Marc Wachsberger is one of South Africa's up-and-coming disruptors. Image: Supplied.
JOHANNESBURG  - Marc Wachsberger is one of South Africa's up -and-coming disruptors. 

At only 38, Wachsberger, already, has a clear expansion trajectory and vision of doing business that has seen him shake up the traditional hotel industry as he targets  the corporate business traveller.

Wachsberger is the managing director of The Capital Hotels and Apartments (The Capital). This week he added The Ivy Villa Hotel & Spa, in Sandton, Gauteng, to his stable of apartment-style hotels. 

Since the business started in 2008, it has acquired and offloaded properties.

"In 2008 the global financial hit. There was an oversupply of apartments and an oversupply. People didn't have a choice and had to sell,” he says. "The toughest times represent the best opportunities. I started a business in 2008 when the global financial crisis hit. I've proved it by starting the business at that point in time.”

Wachsberger says his break came in 2008 when the country was planning to host the 2010 Soccer World Cup.

He says he used the opportunity to raise private equity capital from Buffet Consortium to buy distressed hotels.

Sculptures by Anton Smit.


He bought a bought 20 West for R200 million but sold it for R400m. 

Wachsberger says his investment strategy is based on three pillars.

Marc Wachsberger is one of South Africa's up-and-coming disruptors. Image: Supplied.
"You have to see it is a tough time, like it is currently,” he says. “Two, grow some big, big balls and you have to trust things will get better. Three, you have to have the balance sheet and the money to do it as invariably in the toughest times no one has money. We have money in the toughest times. Why, because when times are good, we sell."
He says his newest acquisition The Ivy, was bought by Capital in 2012 and sold to Westbrooke Capital Hospitality four years later.

The group has invested R22m in refurbishing the hotel.

He says the group is now buying land to expand nationally.

"We just bought in Nelspruit and Bloemfontein,” he says. “Land that was unavailable two years ago and they were laughing at me. Now we can do deals. The difficult times represent opportunities."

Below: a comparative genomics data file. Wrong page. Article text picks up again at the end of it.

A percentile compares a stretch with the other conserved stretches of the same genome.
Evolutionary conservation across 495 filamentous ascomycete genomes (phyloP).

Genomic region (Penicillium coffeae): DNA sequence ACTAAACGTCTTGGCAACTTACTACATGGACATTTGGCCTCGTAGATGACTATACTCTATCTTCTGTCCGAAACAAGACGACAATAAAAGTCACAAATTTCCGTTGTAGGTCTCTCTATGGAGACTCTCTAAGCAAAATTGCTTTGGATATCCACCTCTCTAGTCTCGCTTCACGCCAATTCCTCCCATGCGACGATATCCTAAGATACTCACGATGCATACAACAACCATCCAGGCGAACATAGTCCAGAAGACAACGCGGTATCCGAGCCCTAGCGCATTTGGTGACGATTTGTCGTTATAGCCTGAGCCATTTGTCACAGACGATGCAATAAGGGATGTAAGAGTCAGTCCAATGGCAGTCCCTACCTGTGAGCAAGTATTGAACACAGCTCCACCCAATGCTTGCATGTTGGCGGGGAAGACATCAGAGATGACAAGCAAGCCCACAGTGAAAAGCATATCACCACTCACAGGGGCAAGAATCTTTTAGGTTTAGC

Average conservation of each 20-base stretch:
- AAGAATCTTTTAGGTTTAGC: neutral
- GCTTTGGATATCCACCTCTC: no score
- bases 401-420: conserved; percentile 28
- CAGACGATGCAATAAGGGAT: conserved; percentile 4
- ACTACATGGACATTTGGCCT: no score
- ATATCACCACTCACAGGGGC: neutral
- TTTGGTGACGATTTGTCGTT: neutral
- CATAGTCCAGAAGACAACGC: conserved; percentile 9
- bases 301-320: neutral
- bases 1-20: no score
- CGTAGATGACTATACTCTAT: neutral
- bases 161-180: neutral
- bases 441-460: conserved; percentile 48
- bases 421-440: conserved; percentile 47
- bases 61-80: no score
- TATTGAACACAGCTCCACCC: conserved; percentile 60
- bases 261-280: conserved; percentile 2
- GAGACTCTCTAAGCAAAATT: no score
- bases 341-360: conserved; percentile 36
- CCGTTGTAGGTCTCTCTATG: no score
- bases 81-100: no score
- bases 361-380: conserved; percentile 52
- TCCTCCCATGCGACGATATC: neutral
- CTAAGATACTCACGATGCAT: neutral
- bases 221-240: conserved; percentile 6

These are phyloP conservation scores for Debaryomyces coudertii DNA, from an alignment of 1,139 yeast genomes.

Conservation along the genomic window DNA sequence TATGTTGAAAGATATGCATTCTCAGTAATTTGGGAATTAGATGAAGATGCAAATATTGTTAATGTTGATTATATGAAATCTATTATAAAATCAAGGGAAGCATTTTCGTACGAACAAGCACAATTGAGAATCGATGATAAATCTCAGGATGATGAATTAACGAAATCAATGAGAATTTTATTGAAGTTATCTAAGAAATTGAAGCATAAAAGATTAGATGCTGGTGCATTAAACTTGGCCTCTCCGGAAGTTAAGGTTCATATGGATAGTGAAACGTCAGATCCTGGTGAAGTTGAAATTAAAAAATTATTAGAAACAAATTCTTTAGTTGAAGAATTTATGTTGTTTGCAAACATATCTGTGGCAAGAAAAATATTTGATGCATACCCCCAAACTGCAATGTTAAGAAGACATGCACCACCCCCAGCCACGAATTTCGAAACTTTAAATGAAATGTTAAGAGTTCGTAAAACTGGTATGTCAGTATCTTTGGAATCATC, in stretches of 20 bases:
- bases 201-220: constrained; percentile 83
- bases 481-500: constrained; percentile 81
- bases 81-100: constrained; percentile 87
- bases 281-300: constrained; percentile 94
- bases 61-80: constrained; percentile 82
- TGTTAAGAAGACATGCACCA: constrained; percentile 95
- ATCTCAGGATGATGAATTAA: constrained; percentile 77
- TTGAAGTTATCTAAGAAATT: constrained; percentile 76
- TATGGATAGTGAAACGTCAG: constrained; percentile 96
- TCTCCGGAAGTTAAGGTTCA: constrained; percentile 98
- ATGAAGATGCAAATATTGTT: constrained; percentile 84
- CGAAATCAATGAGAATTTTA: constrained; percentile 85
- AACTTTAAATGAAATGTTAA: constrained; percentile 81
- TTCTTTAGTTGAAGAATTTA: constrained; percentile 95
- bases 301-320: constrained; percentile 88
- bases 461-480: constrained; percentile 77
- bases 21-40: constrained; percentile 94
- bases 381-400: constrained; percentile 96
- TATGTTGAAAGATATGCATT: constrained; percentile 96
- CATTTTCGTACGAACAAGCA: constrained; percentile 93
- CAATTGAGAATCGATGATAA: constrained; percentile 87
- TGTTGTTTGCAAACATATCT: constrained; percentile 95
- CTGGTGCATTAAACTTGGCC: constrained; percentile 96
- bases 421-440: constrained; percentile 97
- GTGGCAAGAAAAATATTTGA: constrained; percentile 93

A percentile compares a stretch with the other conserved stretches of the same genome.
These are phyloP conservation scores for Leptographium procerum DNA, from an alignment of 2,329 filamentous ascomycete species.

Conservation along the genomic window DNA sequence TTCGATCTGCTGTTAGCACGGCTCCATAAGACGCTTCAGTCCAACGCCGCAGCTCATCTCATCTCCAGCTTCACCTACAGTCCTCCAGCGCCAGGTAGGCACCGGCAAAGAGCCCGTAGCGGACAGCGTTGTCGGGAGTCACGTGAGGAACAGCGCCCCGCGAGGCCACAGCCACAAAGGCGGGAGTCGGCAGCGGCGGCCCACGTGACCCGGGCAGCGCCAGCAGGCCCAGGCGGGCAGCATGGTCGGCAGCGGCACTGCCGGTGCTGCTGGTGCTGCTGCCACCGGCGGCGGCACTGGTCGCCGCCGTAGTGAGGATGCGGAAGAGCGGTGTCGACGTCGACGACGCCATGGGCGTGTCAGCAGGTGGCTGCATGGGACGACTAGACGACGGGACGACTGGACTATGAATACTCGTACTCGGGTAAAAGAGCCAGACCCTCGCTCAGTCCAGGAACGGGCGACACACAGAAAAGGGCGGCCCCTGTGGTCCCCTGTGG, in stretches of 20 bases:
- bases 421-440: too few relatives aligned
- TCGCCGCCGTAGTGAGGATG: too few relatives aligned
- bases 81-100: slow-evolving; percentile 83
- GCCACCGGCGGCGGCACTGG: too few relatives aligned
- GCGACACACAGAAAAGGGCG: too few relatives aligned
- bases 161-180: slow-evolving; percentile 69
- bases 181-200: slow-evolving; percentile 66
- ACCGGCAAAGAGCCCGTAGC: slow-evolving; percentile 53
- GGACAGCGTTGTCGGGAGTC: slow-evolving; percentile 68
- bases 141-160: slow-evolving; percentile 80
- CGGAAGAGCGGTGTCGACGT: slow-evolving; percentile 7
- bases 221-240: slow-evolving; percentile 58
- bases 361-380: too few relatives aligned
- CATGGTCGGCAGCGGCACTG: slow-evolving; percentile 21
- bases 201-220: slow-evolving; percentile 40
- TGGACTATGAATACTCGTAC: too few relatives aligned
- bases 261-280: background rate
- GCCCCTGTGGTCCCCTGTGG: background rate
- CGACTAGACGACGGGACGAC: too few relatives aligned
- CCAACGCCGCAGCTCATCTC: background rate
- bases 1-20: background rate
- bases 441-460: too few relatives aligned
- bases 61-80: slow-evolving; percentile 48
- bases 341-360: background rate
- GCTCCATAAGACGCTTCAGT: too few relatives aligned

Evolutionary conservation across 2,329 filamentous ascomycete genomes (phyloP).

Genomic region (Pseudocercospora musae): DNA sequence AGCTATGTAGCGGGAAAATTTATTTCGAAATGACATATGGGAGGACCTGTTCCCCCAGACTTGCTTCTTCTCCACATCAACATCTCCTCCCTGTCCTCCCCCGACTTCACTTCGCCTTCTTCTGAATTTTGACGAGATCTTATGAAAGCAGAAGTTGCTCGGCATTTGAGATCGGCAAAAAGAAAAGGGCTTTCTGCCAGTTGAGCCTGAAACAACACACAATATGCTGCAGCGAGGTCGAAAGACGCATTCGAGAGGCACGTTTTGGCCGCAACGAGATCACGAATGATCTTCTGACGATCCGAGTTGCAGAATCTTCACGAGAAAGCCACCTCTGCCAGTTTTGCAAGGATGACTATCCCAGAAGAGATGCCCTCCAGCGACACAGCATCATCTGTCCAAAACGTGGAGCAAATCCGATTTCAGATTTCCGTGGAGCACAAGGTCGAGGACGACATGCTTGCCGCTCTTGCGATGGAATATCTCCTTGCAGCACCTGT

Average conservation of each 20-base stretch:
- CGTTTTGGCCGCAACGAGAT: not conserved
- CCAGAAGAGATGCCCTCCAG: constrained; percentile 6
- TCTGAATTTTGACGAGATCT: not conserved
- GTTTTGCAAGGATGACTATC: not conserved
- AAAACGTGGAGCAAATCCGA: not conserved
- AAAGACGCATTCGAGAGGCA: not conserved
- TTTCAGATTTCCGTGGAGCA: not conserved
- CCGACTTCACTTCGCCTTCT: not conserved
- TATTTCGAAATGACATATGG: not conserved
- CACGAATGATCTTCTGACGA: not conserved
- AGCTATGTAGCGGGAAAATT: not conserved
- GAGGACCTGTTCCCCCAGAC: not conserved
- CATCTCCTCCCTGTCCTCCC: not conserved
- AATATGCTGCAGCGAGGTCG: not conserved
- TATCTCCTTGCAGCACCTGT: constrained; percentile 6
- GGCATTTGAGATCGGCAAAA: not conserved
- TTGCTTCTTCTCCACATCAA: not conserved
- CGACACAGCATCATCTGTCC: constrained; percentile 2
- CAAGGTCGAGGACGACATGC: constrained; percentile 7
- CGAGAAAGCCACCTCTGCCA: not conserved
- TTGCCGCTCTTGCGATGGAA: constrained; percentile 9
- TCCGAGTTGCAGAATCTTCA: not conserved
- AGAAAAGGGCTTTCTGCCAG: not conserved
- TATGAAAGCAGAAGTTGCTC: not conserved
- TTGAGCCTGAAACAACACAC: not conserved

Wachsberger says he is in it for the long run in South Africa as opportunities are incredible.

There are irritations like the Eskom and other SOEs that are gobbling the country’s finances.

But these are not deterrents to not invest.



"In the  medium-term all that (President Cyril) Ramaphosa is doing  will pay off and we will see a bull cycle. Markets are cyclical" 

Wachsberger points to China and the US’s Silicon Valley as examples of entrepreneurship.

He says overseas there is a will right at the top to create incredible learning from a young age, building hard work and the governments support innovation hubs.

"What we have here is copycats. We have innovation hubs, but  we don't have the amazing learning at schools. We don't have government funding and real support to be globally competitive innovators."

Wachsberger admits he is a fan of another disruptive entrepreneur, Elon Musk.

He describes Musk as a modern entrepreneur.

"He (Musk) is creating things that are incredible. There are always haters. In the counter-cyclical wave, his share price keeps crashing down as  no one believes he will pull it off. Invariably he does and his share price rises. That has happened to him five times. He proves everyone wrong."

He says he reads business books to understand how people like Sam Walton, Raymond Acherman and Warren Buffet became so successful.

He says he has been also reading autobiographies since 16 to help him understand where others made mistakes and use the information for his benefit.

But he warns that while autobiographies give an entrepreneur a foundation, today’s world is different and involves a new way of thinking that encompasses technology.

The Pool at the ivy.


"Entrepreneurs today need to empower and nurture their people, to fail and learn from their mistakes.  In the old days, you would be fired. Now days it is a different culture."
Wachsberger says his team is responsible for The Ivy.

"I arrived here today and saw the hotel for the first time. I was not involved. There are one or two mistakes. They will learn from this. The Capital is growing a hotel group that plans to open four hotels a year. I can't do that by myself. We have a team of 550 people. An entrepreneur today has to empower and nurture teams they work with."

He says Capital has identified 22 hotel opportunities in South Africa.

Sculptures by Anton Smit.
But the ultimate price is to conque Southern Africa.

" I look forward. I won't look back. I am never satisfied, but I don't want to be greedy. I am excited at the incredible possibilities." 

Sculptures by Anton Smit.
BUSINESS REPORT